Chinese are turning to social media influencers and celebrities for tips about treating COVID-19 after the country’s whipsaw reversal in virus strategy undermined trust in government advice and health officials.
China’s rapid dismantling of pandemic restrictions over a matter of weeks at the end of last year led to a quick surge in infections, with COVID-19 spreading through cities and towns that have had little experience with the virus until now. With the government hastily retreating, people are increasingly looking to social media for answers, resulting in a corresponding increase in misinformation and even dangerous advice.
Search queries about treating common COVID-19 maladies, from whether the XBB sub-variant causes diarrhea to how best to treat pneumonia, throw up a raft of responses on the Chinese internet: adopt a vegan diet, take multiple antibodies, or even ways to buy illegal enzymes from online celebrities.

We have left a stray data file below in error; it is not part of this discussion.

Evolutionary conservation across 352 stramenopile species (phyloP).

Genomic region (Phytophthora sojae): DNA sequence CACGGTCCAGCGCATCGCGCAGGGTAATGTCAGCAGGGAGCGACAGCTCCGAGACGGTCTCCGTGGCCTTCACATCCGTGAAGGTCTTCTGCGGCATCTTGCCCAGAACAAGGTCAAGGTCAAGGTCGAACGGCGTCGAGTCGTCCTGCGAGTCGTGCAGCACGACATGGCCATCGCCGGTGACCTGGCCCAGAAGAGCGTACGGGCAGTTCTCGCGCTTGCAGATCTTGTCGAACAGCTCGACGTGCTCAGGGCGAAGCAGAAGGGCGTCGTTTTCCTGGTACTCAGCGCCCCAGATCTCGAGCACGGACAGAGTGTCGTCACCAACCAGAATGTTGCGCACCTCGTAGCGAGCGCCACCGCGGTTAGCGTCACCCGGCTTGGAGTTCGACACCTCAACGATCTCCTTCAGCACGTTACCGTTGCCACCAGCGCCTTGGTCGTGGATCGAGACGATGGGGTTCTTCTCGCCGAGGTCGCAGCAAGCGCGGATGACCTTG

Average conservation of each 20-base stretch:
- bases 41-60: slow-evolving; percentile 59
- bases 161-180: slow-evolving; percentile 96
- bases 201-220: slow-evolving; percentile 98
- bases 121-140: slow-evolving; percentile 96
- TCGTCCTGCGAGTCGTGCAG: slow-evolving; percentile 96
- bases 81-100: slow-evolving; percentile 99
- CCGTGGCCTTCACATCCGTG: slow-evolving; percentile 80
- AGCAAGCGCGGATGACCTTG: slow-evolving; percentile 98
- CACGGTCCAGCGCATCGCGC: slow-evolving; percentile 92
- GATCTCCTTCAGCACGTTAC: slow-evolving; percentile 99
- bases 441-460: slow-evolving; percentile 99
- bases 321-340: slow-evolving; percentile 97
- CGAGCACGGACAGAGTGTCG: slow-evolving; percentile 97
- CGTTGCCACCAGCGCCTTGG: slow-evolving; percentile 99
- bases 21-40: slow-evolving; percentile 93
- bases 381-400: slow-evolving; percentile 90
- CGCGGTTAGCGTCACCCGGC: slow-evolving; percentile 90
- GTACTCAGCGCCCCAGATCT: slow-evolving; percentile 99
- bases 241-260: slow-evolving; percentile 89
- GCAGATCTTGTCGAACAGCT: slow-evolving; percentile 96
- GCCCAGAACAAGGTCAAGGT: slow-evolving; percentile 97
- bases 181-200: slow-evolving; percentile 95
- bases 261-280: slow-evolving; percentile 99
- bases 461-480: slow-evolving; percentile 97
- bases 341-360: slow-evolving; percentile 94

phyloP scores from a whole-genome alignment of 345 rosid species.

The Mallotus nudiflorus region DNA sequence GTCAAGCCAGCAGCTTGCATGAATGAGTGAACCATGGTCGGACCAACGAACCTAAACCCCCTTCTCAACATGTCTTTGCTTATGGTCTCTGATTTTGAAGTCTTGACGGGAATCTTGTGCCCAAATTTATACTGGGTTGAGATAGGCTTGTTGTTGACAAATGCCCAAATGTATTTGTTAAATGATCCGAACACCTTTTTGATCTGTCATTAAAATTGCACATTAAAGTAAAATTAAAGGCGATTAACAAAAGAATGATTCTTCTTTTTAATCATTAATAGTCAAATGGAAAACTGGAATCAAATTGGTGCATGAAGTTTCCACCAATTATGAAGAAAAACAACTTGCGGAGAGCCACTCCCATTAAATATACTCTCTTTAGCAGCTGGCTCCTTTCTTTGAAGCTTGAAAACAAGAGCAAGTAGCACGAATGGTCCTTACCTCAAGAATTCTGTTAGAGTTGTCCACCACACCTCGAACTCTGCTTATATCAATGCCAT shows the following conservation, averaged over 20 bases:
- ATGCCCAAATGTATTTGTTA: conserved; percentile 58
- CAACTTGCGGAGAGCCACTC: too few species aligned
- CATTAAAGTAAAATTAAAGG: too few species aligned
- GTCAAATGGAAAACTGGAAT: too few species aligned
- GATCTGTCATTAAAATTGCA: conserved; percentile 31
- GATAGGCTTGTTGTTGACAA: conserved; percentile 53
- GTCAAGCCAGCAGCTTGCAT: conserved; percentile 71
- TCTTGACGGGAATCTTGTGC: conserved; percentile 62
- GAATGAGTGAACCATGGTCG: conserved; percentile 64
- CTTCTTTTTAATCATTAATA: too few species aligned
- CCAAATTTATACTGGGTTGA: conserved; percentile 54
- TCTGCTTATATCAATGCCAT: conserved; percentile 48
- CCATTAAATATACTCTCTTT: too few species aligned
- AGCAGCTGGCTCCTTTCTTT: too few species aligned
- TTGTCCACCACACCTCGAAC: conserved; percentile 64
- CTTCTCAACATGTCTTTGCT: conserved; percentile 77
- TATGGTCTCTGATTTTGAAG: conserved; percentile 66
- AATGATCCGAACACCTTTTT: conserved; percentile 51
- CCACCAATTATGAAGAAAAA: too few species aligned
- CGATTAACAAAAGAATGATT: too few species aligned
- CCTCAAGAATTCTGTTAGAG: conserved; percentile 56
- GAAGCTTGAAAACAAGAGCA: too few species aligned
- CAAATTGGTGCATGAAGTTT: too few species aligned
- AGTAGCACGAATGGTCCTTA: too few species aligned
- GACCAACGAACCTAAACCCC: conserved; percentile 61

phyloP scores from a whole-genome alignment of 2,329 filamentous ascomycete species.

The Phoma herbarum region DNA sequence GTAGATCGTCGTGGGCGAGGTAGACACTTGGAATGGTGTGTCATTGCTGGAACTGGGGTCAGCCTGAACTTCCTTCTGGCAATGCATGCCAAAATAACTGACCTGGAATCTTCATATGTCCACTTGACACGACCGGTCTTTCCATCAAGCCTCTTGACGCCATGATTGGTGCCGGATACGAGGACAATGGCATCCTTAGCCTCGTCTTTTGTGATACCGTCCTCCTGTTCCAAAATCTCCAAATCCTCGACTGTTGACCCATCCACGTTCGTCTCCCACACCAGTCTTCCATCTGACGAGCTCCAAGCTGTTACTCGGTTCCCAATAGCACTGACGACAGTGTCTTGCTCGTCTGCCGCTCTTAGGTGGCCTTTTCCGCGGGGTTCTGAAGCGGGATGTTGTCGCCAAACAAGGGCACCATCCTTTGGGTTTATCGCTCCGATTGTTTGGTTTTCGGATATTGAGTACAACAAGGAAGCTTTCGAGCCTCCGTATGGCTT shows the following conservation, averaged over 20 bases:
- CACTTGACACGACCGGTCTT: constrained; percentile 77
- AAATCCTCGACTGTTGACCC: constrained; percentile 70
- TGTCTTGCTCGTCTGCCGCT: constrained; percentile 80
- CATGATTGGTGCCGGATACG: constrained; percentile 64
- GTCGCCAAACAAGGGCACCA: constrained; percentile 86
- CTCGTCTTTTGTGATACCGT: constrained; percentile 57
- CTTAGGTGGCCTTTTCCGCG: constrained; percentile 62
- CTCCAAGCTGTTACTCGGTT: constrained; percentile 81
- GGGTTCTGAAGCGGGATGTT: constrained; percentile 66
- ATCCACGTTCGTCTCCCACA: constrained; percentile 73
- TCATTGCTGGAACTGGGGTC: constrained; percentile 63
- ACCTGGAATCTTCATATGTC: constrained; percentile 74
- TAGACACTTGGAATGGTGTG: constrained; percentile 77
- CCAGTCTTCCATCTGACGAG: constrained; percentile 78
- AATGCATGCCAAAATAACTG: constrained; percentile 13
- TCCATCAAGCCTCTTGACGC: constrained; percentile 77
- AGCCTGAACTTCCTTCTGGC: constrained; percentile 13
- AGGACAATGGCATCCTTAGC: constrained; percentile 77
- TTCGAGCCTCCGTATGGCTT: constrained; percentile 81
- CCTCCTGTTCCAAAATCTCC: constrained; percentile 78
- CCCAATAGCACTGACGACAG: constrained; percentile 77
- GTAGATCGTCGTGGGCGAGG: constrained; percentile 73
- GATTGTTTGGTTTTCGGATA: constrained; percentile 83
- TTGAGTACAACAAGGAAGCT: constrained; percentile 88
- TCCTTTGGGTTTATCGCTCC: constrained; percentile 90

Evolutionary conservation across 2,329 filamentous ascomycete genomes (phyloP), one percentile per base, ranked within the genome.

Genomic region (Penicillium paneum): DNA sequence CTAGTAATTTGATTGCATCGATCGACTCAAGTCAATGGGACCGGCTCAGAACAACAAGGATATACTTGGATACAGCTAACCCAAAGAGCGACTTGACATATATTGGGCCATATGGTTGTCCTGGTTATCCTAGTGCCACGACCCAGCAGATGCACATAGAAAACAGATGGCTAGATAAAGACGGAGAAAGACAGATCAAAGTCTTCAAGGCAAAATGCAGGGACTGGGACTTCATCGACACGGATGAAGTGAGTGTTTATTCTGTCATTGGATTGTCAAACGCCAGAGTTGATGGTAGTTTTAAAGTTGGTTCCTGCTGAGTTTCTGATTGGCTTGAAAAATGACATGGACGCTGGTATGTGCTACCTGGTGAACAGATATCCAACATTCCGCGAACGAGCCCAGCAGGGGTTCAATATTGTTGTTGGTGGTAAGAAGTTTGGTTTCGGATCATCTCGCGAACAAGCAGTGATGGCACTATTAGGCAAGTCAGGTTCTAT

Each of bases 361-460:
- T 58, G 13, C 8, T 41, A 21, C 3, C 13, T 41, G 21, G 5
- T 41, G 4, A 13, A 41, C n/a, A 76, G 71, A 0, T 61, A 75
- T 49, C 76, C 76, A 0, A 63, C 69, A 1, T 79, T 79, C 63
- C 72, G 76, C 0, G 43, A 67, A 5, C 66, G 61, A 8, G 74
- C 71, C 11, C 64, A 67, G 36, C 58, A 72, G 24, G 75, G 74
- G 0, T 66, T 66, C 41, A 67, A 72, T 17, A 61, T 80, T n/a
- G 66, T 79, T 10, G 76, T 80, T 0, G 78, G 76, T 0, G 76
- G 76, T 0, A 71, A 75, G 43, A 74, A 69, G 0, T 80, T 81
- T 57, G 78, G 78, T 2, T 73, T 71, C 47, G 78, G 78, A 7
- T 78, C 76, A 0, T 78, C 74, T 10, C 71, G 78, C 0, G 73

Throughout the pandemic, people in many countries — particularly those where the government’s approach to the virus was questioned or was ineffective — also turned to untested remedies and online advice. The U.S. craze for ivermectin, which is primarily approved to treat diseases caused by parasites in livestock and humans, is a prime example.
What makes China’s rush different is that it’s being accompanied by corresponding backlash against the government.
News stories and social media posts on COVID-19 advice from Chinese health officials are being regularly lambasted with comments questioning their credibility, after many went from warning about the dangers of COVID-19 to downplaying its seriousness within mere weeks, as policy completely shifted away from the stringent “zero-COVID” approach.